A provision of the settlement is that the amount paid remains private.
“We are pleased to report that United and Dr. Dao have reached an amicable resolution of the unfortunate incident,” the airline said in a statement.
— Bradd Jaffy (@BraddJaffy) April 27, 2017
The settlement announcement came on the same day that United Airlines revealed some big policy changes, including raising the maximum incentive for a passenger to give up their seat when a flight is overbooked to $10,000.
The airline also announced that they will be reducing the amount of overbooking on their flights, as well as eight other changes.
The full list of changes, via ABC 7, is as follows:
- Limit use of law enforcement to safety and security issues only.
- Not require customers seated on the plane to give up their seat involuntarily unless safety or security is at risk.
- Increase customer compensation incentives for voluntary denied boarding up to $10,000.
- Establish a customer solutions team to provide agents with creative solutions such as using nearby airports, other airlines or ground transportation to get customers to their final destination.
- Ensure crews are booked onto a flight at least 60 minutes prior to departure.
- Provide employees with additional annual training.
- Create an automated system for soliciting volunteers to change travel plans.
- Reduce the amount of overbooking. United admitted in its report that Flight 3411 was overbooked by one passenger before boarding began.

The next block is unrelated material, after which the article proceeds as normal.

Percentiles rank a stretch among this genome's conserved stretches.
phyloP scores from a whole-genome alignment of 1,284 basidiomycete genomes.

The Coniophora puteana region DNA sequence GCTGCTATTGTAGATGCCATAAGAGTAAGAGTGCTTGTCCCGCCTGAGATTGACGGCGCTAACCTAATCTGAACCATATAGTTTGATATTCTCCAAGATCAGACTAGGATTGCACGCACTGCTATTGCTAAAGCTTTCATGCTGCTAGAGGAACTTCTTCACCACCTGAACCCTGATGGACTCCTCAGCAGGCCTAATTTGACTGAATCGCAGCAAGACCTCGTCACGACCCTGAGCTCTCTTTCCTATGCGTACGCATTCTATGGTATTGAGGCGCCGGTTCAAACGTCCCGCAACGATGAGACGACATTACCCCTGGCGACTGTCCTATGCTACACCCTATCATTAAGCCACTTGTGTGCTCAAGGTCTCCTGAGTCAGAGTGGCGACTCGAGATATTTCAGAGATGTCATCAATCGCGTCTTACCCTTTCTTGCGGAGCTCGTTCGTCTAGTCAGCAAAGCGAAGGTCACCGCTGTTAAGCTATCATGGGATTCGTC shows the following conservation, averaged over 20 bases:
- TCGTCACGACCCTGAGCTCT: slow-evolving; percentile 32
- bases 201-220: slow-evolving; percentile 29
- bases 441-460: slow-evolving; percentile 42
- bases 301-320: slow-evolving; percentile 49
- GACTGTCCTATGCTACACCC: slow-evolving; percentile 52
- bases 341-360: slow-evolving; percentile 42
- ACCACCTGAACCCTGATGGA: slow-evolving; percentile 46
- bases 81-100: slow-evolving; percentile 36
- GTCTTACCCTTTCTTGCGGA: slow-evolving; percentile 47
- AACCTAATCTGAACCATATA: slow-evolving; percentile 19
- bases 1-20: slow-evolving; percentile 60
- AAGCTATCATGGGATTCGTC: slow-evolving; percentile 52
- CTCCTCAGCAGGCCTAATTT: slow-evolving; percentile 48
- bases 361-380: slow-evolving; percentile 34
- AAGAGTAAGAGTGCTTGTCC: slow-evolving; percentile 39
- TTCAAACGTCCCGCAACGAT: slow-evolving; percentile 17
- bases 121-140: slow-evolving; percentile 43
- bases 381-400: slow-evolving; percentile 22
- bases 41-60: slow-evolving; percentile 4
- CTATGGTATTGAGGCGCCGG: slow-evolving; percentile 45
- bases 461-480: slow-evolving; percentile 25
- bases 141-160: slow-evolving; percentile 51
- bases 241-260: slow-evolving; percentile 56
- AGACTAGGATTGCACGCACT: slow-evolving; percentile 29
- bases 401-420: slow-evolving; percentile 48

- Empower employees to resolve customer service issues in the moment.
- Eliminate the red tape on permanently lost bags by adopting a "no questions asked" policy on lost luggage.
United had already said prior to Thursday’s announcement that they will no longer be displacing passengers already seated on planes for crew members.
Dao, who lost two front teeth as he was dragged by his wrists from a flight after refusing to give up the seat he had purchased and paid for, has said he is proud of the changes.
Dao will need reconstructive surgery due to the violent incident, his lawyer told reporters earlier this month.
"Every customer deserves to be treated with the highest levels of service and the deepest sense of dignity and respect. Two weeks ago, we failed to meet that standard and we profoundly apologize. However, actions speak louder than words. Today, we are taking concrete, meaningful action to make things right and ensure nothing like this ever happens again," United CEO Oscar Munoz in a statement.
Chicago's Aviation Department placed three officers on leave due to their involvement in the incident.